These are just a few steps that can improve your chances of not getting cancer. However, the research is ongoing and still has a long way to go. Research, research, and more research.
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Following is what we know—or don’t know:
- There is scientific evidence of the toxic environment; the snake lives!
- According to the International Association of Fire Fighters, more than 60 percent of occupational line-of-duty deaths are because of cancer.
- We have opportunities to improve data collection, including those on women and minorities.
- There is a higher level of cancer risk for firefighters than the public. The term “risk” is important here.
- Firefighters have increased exposure at PPE interfaces (e.g., wrist, neck, waist, ankles). (Hopefully, improved PPE design will reduce or eliminate this one.)
- Solutions to combating risks associated with exposure to toxins will be cultural and technical.
The correlation of cancer and firefighters getting cancer is not absolute. However, the fact that cancer-causing environments can increase your chances of getting bitten by the toxic snake are real. There are other factors to consider. In my opinion, these “other” factors may contribute to our high cancer rate.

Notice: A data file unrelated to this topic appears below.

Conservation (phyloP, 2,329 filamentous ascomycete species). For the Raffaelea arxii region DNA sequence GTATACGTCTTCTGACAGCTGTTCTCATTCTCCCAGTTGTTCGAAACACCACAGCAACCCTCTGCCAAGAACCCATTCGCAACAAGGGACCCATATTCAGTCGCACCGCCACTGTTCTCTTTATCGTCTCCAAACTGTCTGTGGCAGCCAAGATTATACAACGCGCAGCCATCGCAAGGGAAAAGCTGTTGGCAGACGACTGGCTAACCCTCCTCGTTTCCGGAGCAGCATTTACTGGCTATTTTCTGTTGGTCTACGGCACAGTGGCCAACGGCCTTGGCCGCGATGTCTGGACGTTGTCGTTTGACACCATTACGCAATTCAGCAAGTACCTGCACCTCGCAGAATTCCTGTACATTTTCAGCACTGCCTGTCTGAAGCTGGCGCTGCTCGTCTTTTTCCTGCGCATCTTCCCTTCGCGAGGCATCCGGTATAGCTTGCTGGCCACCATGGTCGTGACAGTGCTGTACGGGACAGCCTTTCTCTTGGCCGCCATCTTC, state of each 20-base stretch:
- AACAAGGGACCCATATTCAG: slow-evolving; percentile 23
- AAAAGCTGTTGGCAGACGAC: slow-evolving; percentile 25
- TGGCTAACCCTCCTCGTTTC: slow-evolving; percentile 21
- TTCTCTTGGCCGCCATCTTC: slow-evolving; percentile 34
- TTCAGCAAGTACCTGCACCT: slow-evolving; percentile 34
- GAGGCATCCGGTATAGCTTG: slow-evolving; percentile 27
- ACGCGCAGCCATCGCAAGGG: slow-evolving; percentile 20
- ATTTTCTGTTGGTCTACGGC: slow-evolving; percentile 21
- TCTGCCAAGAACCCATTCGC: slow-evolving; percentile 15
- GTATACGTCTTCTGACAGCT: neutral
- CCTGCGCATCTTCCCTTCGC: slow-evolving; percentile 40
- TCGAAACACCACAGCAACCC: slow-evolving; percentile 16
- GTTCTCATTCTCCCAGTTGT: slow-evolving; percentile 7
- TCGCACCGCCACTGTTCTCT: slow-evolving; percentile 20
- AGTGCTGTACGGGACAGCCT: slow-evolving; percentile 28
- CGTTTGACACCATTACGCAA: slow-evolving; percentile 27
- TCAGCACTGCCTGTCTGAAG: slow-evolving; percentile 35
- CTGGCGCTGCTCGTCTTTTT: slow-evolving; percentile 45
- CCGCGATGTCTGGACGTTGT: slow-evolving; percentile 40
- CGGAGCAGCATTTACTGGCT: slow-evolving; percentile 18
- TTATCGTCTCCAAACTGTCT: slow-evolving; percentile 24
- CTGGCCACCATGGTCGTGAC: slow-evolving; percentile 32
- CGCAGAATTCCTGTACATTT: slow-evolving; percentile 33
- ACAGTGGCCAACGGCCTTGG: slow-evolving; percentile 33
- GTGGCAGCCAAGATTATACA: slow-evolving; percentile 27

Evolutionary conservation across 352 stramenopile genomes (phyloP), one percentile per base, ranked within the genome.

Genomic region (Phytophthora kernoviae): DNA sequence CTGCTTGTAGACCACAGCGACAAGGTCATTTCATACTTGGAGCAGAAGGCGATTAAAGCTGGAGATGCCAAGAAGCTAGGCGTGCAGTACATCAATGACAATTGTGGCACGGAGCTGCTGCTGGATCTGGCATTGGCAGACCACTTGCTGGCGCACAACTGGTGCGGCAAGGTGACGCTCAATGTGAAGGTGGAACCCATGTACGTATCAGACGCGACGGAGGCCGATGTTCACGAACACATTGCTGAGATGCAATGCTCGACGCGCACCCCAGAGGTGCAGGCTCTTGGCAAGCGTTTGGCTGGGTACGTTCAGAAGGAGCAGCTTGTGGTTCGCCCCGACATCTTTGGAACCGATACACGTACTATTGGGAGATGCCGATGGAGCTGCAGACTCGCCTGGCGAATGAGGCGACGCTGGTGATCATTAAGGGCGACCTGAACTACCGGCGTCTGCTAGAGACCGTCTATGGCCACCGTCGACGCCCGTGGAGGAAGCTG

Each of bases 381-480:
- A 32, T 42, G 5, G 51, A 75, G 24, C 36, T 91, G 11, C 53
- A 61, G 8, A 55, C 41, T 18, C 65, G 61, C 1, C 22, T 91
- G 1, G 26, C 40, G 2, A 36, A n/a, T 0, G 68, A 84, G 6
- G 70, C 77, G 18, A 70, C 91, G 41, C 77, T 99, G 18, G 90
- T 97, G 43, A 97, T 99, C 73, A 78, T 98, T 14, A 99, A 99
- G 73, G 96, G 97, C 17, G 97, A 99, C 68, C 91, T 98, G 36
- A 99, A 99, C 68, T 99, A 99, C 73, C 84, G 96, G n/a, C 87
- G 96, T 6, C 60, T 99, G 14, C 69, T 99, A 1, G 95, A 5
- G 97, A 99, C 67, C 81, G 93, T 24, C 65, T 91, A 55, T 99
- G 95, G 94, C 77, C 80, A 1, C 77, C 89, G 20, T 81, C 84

Again, there is no direct link, but many firefighters suffer from depression, post-traumatic stress disorder, poor sleep, and a high divorce rate. Many will say it comes with the job, but like the toxic snake, we need to look at these issues as risk factors. In an extensive career, the toll mounts up, and the end is not good. The best example of this are those firefighters who worked at the World Trade Center after the 9/11 attack. Many have suffered from cancer and suicide long after the event. The Chernobyl fire in Russia killed every firefighter involved. This was a very clear case of a toxic snake.
In the case of 9/11, the Zadroga Act was passed. One major takeaway from the Act was that it is never too late to reduce further exposures and to take the necessary steps to reduce the cancer risk. The study found that the N95 masks and self-contained breathing apparatus (SCBA) were ineffective at the WTC because of the types of hazards and the duration of the exposure. The Act has set a high standard in postanalysis using data- and nondata-driven advocacy.